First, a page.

Roger Craig: "I kind of set the trend" for today's backs
(Roger Craig photos courtesy of the San Francisco 49ers)
Talk of Fame Network
Former San Francisco running back Roger Craig is a Hall-of-Fame semifinalist, which isn’t exactly news. This is the seventh time Craig has made the final 25. But he’s graduated to the final 15 only once, and that was in 2010, so there must be something hurting his candidacy to make him a career semifinalist.
And Craig thinks he knows what it is.
You see, Craig was a Pro Bowl choice as both a fullback and running back in his career, and, as he told The Talk of Fame Network on our latest broadcast, he believes having the fullback position attached to his name probably weakens his support. Reason: The Hall’s voters aren’t warm to fullbacks, with Larry Csonka the last elected to Canton.
And that was 1987.
“I was so versatile,” he said, “and I was doing things that fullbacks normally don’t do. They labeled me as a running back, but I did a lot of blocking. I blocked for Wendell Tyler a couple of times when he got over 1,000 yards. I was his lead blocker. And I protected (Joe) Montana a lot back there.
“And in all of the Super Bowls I kinda stepped it up. In my first super bowl I scored three touchdowns. The first player in the history of the Super Bowl to do that. And the following year (1985) I come back, and I create history again by going 1,000 (yards rushing) and 1,000 (yards receiving), and I led all receivers in the league. I had 92 catches. I was the only running back to do that.
“There are a lot of things I did that made an impact but that people kind of forget about because of the (Jerry) Rices and the Montanas and, of course, later on, Steve Young. But I made an impact early in my years in the 80s and making the all-decade team. I think I’m the only one not in the Hall of Fame.”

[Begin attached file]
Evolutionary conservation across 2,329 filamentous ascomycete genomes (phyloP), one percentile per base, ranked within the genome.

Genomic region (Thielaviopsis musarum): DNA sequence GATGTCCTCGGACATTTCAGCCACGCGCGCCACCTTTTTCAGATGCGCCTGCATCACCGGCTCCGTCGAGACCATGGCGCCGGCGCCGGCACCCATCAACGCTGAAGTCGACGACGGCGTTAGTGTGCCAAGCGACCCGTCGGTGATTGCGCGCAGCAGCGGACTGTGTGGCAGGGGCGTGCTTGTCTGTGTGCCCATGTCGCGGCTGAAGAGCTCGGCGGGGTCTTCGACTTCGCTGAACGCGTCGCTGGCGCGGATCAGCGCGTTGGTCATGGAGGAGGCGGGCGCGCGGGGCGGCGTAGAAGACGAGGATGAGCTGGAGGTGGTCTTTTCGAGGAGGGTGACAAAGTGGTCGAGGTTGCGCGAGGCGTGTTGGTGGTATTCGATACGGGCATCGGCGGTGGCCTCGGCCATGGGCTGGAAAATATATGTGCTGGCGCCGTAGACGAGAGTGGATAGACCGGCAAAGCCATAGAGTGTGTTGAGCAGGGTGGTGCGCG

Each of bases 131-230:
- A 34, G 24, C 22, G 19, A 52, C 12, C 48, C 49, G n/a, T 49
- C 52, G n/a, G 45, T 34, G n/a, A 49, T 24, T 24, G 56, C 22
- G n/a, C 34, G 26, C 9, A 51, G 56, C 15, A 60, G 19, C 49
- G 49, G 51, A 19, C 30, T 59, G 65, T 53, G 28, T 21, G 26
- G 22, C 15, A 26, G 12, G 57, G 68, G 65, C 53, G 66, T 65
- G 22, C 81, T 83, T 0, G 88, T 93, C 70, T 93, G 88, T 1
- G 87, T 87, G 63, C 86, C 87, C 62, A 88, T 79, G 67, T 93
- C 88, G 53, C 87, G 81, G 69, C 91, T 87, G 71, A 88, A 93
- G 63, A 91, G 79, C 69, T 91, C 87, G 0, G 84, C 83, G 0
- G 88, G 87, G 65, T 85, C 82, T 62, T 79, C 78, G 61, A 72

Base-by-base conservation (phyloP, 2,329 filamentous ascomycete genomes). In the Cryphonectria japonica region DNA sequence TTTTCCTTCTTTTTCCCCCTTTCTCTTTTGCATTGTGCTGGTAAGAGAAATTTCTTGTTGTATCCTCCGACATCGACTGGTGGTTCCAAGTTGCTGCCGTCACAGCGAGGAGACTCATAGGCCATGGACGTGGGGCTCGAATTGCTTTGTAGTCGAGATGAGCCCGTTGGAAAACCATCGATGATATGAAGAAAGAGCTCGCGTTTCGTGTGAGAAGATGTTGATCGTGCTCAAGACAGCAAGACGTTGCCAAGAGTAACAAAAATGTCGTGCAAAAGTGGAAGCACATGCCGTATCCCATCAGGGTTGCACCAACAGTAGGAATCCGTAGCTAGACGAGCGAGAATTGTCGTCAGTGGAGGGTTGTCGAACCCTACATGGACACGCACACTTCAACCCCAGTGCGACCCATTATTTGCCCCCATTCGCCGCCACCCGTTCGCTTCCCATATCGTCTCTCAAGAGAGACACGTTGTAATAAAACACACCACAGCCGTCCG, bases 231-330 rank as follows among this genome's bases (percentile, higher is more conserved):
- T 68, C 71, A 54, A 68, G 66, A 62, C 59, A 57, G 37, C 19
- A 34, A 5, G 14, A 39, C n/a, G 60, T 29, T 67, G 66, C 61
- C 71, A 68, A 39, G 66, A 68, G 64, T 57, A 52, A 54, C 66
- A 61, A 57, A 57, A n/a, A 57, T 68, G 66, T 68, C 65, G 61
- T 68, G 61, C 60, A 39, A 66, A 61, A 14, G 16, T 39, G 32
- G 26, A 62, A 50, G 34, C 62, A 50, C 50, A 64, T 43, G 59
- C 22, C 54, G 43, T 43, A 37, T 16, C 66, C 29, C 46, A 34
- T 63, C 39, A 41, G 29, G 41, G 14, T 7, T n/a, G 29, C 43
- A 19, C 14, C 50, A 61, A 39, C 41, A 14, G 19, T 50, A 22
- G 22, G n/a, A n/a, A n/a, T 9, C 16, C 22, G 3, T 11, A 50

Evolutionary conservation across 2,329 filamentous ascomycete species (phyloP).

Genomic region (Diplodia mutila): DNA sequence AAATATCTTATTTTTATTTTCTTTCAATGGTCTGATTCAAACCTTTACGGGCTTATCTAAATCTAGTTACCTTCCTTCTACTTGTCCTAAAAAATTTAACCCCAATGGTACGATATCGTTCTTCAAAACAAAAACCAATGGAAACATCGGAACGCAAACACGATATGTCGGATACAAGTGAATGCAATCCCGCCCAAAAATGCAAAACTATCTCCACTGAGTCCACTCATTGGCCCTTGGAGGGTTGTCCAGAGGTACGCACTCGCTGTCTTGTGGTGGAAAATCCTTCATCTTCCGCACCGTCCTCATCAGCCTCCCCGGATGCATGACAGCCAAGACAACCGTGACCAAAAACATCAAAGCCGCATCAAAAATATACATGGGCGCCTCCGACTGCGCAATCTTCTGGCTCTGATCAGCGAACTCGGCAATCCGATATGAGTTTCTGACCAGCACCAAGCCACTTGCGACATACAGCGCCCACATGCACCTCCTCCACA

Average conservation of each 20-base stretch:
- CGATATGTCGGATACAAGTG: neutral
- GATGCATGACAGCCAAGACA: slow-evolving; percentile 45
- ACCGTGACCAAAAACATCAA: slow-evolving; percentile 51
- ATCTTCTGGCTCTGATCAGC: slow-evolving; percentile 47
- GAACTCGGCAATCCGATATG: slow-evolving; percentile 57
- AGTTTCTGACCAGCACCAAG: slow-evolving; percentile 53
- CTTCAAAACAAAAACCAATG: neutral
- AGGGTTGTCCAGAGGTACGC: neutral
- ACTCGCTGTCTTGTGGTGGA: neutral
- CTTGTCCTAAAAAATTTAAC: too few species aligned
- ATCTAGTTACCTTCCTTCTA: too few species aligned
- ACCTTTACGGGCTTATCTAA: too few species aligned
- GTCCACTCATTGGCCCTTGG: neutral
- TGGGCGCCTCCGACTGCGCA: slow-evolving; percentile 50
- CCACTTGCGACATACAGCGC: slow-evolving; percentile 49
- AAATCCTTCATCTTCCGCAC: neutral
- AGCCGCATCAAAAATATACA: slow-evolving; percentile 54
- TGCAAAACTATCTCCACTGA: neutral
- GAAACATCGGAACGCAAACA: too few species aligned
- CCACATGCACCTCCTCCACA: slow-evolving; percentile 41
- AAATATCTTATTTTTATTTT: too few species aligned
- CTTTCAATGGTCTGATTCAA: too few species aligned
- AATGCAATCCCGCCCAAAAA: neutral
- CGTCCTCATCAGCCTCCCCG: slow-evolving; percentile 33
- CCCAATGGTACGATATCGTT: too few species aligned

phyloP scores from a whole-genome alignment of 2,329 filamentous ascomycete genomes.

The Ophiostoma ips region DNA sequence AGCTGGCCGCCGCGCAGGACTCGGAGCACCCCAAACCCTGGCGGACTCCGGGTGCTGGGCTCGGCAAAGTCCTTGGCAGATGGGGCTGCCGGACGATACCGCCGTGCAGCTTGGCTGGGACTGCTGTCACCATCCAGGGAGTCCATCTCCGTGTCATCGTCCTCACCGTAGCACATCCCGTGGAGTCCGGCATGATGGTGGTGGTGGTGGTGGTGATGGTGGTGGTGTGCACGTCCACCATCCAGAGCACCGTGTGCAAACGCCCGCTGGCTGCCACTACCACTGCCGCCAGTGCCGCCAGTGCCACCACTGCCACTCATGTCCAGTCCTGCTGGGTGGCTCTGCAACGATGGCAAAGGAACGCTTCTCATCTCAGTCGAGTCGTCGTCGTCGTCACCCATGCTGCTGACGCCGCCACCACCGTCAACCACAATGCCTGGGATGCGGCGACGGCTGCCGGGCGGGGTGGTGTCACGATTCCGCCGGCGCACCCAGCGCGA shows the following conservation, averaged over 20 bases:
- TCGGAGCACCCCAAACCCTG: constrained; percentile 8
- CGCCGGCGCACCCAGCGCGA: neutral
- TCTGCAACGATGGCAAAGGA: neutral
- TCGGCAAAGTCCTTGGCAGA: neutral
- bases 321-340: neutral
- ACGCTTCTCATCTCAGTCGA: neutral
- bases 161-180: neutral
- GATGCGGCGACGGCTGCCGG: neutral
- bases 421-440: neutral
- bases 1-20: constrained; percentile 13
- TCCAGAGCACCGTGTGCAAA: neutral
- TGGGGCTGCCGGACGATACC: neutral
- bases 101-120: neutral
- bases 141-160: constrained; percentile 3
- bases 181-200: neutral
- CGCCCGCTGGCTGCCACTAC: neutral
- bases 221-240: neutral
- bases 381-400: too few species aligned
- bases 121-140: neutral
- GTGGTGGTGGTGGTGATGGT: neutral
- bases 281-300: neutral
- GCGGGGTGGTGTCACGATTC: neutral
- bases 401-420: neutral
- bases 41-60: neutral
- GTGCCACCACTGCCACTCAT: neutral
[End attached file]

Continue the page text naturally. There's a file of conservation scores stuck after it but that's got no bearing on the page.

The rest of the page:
Not exactly …but close. Craig and tackles Jimbo Covert, Bill Fralic and Joe Jacoby are the 1980s’ all-decade players on offense not in Canton, while there are 10 defenders absent – including starter Kenny Easley.
Nevertheless, Craig has a point. He was the first player in league history to rush for 1,000 yards and catch 1,000 yards in passes in the same season. He was the first back to lead the league in receptions. And he was the first player in Super Bowl history to score three times in a game. He was a two-time all-Pro, a three-time Super Bowl winner and former NFL Offensive Player of the Year.
The only line missing to the resume is Pro Football Hall of Fame, and we asked Craig to make his case. He had no trouble.
“Being an all-purpose running back I kind of revolutionized (the position), as far as coming out of the backfield … as far as catching the ball and running the ball,” he said. “It’s so relevant today because every team needs a guy like me; (someone with) my style of play. Think of the Tom Bradys, the Drew Breeses, the Aaron Rodgers, the Peyton Mannings … they need guys who can catch the ball out of the backfield in their system.
“So this is why I think I belong in there. I kind of set the trend; was more or less a trailblazer. Now there were guys before me that were all-purpose guys -- like Chuck Foreman. Even Franco Harris caught a lot of passes. Lenny Moore was another one.
“As far as the West Coast system … that’s where teams really, really need running backs who can catch the ball. Tom Brady’s done very well with it, with running backs who can catch the ball coming out of the backfield -- which is big in their system.
“I would say being the first player to rush for 1,000 yards and receive for 1,000 yards and then move to a different position … I played fullback my first five years. So those years I was blocking a lot. I wasn’t really racking up a lot of yards. I was racking up yards … getting 1,000 and 1,000. Those years I could’ve gotten some good yards if I was just a running back to solidify 10,000 and 11,000 and 12,000 yards rushing.
“I caught a lot of passes. I caught nearly 600 passes (he has 566). So basically I have almost 5,000 yards in receiving yards (he has 4,911) . So it’s like somebody’s got to give me a break here and say, ‘This guy was a big part of the West Coast offense, (who) revolutionized the all-purpose guys to where they are today. And then, as far as making 10 consecutive playoffs; I never missed the playoffs. Ever. I don’t know what it feels like to be on a losing team.”